The getContents function is the JSONP wrapper that holds the template. We bind the contents to the modalContents model.

customDirectives = angular.module('customDirectives', []);
customDirectives.directive('customModals', function ($http) {
    return {
        restrict: 'A',
        require: '?ngModel',
        transclude: true,
        scope:{
            ngModel: '='
        },
        template: '<div id="{{modalId}}" class="modal fade">\
  <div class="modal-dialog">\
    <div class="modal-content">\
      <div class="modal-footer">\
        {{modalContents}}\
        <button type="button" class="btn btn-primary" data-dismiss="modal">Ok</button>\
      </div>\
    </div>\
  </div>\
</div>',
        link: function(scope, el, attrs){
            scope.modalId = attrs.modalId;
        
            $http.jsonp(attrs.modalSrc);
        
            getContents = function(data){
                scope.modalContents = data.contents;
            };
    }
}});

angular.module('CustomComponents', ['customDirectives']);

If you run this code you’ll see that the template contents we loaded aren’t parsed as HTML and are displayed as plain text. This is where $compile service comes into play.

Using $compile To Parse HTML

Now, $compile is kinda quirky – to use it properly in a directive we need to append the contents to the element argument of the link function(the element representing the directive element itself). In order to do this I put the whole modal HTML in the remote file.

customDirectives = angular.module('customDirectives', []);
customDirectives.directive('customModals', function ($http, $compile) {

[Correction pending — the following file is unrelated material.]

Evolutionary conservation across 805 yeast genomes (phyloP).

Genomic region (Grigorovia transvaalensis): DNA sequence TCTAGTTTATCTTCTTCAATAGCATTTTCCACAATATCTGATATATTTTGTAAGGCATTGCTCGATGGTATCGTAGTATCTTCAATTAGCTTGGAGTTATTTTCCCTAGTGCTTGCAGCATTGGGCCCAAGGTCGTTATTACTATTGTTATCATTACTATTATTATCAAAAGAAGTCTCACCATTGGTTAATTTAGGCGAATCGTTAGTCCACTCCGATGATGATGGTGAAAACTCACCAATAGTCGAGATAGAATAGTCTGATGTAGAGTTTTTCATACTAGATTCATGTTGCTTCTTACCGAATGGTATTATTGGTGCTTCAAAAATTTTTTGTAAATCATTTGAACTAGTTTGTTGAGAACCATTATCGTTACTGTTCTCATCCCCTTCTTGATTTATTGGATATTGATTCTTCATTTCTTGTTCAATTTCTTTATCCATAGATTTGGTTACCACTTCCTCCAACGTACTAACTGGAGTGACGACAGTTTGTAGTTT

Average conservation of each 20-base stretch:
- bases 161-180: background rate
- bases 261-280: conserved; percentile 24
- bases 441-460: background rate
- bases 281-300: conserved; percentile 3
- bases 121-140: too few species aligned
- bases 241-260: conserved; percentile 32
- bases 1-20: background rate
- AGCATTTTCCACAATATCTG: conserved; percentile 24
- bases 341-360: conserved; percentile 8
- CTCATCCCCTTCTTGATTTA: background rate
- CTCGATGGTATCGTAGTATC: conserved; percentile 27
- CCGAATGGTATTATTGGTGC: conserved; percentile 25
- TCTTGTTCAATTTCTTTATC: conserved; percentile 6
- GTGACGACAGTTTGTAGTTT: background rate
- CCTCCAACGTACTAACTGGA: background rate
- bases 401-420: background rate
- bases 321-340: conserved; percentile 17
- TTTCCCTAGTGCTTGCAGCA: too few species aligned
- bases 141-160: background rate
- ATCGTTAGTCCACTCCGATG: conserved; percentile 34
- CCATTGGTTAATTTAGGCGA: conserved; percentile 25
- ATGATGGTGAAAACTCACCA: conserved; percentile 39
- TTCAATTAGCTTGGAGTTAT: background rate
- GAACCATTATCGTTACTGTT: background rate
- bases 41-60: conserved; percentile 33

return {
        restrict: 'A',
        transclude: true,
        scope:{
            ngModel: '='
        },
        template: '',
        link: function(scope, el, attrs){
            scope.modalId = attrs.modalId;
            scope.title = attrs.modalTitle;
        
            $http.jsonp(attrs.modalSrc);
        
            getContents = function(data){
                $compile(data.contents)(scope, function(compliledElement, scope){
                    el.append(compliledElement);
                });
            };
    }
}});

angular.module('CustomComponents', ['customDirectives']);

I pass the directive’s current scope and the clone of the complied element(or list of elements) to the $compile’s transclude function(the second arugment).

In the linking function

el.append(compliledElement);

is the code where I append the compiled element(compliledElement) to the directive’s holder element(el).

5.Demo

Here is the final result with the title we passed to the directive as an attribute.

6.Conclusion

This was the fourth tutorial of the AngularJs Bootstrap Components series, explaining how to use $compile.

This will be the last tutorial in this series for now. With the information in these tutorials you can build any of Bootstrap’s components as AngularJS directives.

Ivan Kovachev
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Ivan Kovachev

Ivan Kovachev is Technical Team Lead and Senior Web Developer with over six years of professional experience in the field. Ivan also has an unhealthy interest in everything web related.
Ivan Kovachev